Wellbeing and positive parenting
Last week I had the privilege of addressing a meeting of Independent Primary School Heads of Australia (IPSHA) on "The importance of early intervention to enhance wellbeing and mental health in young people".
My presentation focused on three key areas but this article will focus only on the third area (parental support):
1. Student education and the importance of programs and activities to equip students with the necessary social and emotional skills to navigate the journey of life with confidence and compassion.
2. Teacher professional learning to ensure that teachers have the knowledge, and awareness of the latest research into mental health and wellbeing. Teachers need ongoing professional development to both identify and support students with difficulties AND to also understand and respond to the growing emotional and social needs of our children.
3. Parent support and the need for a shared understanding and shared language between school and parents in regards resilience and wellbeing.
Being involved in your child's life and caring about what happens to them is what parents do and should be doing. However, some parents are labelled as helicopter parents or lawn mowing parents as they want to smooth the road ahead for their child so they never experience any disappointment. While this care comes from a place of unconditional love for a child, we now understand that allowing a child to experience setbacks and disappointments and to be responsible for and to accept the consequences of their actions, is very important in developing resilience and enhancing their wellbeing in the longer term.
Research by Kouros et al., (2017) has found that "helicopter parenting predicts lower levels of wellbeing for female students, but not males, possibly because parents use more controlling behaviours and less autonomy- granting behaviours, with their daughters compared to their sons".
This research is supported by Locke's research (2015) where it is stated that if parents are overly involved they could be too invested in their child's academic achievements and this can result in "excessive emotional reactions if the academic expectations are not fulfilled".
Kouros et al. reinforces that the warm and supportive parenting side is very important but the high levels of control and the over involvement in a child's life are the factors that are potentially causing long- term harm.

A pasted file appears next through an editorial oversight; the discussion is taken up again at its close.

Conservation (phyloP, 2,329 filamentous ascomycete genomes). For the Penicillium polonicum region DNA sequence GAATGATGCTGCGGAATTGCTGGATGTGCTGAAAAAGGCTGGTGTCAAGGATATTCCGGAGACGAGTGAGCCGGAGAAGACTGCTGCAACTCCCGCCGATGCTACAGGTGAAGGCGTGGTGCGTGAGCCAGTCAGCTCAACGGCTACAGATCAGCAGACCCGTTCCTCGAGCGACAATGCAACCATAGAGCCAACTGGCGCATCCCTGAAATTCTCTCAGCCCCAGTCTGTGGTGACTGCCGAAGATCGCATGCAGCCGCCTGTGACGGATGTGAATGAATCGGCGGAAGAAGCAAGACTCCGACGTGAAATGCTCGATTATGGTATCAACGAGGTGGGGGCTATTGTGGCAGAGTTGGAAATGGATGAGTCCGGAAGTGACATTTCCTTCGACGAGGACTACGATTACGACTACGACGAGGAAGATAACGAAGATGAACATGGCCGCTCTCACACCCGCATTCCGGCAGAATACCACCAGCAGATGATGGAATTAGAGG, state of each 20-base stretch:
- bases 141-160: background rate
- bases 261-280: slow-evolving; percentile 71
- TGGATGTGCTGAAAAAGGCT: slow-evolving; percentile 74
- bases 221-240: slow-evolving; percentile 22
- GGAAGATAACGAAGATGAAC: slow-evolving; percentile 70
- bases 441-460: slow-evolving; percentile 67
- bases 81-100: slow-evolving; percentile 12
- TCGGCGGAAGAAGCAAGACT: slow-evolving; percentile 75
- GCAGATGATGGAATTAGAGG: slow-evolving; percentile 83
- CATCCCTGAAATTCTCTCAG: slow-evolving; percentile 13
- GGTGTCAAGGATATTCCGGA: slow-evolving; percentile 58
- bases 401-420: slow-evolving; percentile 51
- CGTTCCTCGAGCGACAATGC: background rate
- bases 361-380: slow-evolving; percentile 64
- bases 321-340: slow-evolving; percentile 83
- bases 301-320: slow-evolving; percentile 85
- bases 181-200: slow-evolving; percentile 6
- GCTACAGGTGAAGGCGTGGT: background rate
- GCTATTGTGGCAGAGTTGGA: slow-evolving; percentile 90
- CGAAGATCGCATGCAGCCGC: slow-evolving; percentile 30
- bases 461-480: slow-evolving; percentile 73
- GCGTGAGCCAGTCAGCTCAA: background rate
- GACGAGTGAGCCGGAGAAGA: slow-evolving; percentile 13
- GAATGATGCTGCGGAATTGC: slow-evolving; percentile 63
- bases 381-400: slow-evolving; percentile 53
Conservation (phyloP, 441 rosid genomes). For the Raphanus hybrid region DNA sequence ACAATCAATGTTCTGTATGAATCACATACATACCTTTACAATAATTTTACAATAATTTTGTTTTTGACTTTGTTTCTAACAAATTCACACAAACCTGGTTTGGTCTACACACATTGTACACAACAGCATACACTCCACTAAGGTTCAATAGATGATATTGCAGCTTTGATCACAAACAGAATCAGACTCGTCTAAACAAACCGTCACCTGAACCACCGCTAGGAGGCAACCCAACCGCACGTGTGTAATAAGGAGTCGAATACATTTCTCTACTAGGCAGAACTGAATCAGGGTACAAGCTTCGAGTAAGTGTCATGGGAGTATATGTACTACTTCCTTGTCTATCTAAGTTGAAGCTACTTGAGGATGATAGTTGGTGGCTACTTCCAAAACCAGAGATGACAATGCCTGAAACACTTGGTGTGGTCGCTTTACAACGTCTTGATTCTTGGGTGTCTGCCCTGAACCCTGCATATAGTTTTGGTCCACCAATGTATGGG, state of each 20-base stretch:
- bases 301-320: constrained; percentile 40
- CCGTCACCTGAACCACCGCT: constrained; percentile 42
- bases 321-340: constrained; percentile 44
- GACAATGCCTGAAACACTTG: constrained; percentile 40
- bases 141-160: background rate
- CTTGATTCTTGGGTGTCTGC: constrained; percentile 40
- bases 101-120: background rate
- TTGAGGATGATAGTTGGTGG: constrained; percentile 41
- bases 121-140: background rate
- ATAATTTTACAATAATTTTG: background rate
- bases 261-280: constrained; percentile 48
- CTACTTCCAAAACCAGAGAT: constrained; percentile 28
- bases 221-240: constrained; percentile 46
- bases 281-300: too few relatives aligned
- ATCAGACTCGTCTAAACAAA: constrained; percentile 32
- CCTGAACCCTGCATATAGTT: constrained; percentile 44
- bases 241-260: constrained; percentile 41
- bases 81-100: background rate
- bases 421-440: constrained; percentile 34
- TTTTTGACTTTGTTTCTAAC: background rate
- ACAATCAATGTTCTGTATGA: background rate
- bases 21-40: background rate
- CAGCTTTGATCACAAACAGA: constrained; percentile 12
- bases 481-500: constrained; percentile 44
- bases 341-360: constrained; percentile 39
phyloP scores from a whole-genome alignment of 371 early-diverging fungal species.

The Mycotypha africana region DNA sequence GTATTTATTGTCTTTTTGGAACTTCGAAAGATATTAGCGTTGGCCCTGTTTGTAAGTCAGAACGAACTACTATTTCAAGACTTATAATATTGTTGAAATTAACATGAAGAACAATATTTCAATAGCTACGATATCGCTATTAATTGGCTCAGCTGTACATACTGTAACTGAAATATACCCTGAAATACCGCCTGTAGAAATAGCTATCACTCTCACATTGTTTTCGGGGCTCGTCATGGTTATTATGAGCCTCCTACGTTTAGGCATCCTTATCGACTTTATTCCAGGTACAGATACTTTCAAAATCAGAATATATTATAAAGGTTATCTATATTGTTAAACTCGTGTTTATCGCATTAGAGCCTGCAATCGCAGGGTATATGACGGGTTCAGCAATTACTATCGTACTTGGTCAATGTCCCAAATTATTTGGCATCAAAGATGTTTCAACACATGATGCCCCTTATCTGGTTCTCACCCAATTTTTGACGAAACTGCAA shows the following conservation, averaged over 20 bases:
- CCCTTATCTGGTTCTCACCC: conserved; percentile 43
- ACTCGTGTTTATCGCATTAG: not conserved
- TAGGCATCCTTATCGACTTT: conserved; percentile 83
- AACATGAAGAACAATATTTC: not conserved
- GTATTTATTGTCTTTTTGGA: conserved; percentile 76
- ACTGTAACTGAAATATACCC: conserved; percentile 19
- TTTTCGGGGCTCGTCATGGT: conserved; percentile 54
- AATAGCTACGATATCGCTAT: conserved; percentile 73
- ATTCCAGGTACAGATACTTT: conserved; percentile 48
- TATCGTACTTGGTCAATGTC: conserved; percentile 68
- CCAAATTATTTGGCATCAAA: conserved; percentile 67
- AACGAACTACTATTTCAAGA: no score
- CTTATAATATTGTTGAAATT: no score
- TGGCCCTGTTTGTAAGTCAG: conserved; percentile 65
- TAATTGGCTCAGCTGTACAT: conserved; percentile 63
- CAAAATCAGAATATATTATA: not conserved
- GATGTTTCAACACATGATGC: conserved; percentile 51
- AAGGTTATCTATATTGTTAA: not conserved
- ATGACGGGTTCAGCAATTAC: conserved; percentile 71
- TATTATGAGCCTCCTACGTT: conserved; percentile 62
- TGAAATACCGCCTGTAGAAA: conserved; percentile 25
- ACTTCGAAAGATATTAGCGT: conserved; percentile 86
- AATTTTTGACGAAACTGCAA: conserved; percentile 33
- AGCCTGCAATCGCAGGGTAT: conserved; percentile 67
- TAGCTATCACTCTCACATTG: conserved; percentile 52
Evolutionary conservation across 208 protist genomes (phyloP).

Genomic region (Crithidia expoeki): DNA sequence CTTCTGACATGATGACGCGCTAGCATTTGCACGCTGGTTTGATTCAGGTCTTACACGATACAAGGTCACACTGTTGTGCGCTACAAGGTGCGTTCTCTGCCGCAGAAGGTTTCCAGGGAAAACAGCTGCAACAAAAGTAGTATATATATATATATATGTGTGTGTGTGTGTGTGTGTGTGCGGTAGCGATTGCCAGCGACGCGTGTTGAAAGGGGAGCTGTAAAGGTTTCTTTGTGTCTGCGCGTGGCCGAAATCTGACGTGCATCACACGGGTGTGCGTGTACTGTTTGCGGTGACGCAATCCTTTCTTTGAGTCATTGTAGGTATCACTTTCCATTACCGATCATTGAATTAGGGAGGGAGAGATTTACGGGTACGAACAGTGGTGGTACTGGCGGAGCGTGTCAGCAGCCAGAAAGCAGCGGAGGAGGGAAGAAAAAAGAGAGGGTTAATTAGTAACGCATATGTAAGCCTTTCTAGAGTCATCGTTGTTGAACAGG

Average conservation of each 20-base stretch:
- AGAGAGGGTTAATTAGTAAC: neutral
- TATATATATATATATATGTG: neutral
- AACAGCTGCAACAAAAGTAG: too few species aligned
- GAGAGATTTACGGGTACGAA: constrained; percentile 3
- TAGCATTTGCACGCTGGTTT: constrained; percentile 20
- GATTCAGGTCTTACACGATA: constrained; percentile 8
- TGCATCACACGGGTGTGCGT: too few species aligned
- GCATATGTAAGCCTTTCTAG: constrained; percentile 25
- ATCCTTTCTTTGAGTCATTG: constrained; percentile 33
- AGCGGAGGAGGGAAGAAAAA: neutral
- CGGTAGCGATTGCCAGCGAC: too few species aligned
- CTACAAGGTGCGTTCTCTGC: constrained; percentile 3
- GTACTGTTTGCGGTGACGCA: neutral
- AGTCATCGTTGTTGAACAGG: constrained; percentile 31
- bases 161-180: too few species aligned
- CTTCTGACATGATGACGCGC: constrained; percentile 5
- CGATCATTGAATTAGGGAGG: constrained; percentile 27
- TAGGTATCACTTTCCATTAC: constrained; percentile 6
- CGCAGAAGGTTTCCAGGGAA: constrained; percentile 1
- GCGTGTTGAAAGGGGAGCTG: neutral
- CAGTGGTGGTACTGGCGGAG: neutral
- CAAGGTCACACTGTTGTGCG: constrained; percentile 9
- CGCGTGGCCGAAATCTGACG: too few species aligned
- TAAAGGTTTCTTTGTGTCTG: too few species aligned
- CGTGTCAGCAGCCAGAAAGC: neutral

Parenting is complex. As parents we need to nurture resilience and autonomy not just "nurture". Allow your child to do what they are capable of doing. Step back, provide them with the autonomy to step up and to learn and grow from their mistakes and setbacks. By listening and validating their feelings, we are then able to support and guide children to work out an action plan for a way forward from disappointments and thereby help them to grow and become independent.
Having said this, we need to be careful about the messages our children pick up from adults about resilience. As children grow and develop they need to appropriately express emotions, both positive and negative, as they arise. Adults need to help children to validate these emotions. So when something sad or bad happens, we help them to understand that it is appropriate to feel upset or worried. If children only hear the message that they need to be brave and resilient we may be inadvertently teaching them to suppress emotions such as sadness, anger and worry to meet adult approval. (kidsmatter.edu.au) We know this suppression of emotions can be detrimental to positive health and wellbeing.
The other caution is to ensure that children understand that resilience is NOT always within their personal control. When they are not coping they may believe that it is their fault. We know that children are the most resilient when they know they have access to support from caring adults and we need to teach them that having a bad day and asking for help is appropriate.
With R U OK? Day approaching on September 14, this is an excellent time for us to reinforce the notion of seeking help when needed.
If you would like to discuss any aspect of this article, please email me or call 9473 7836 .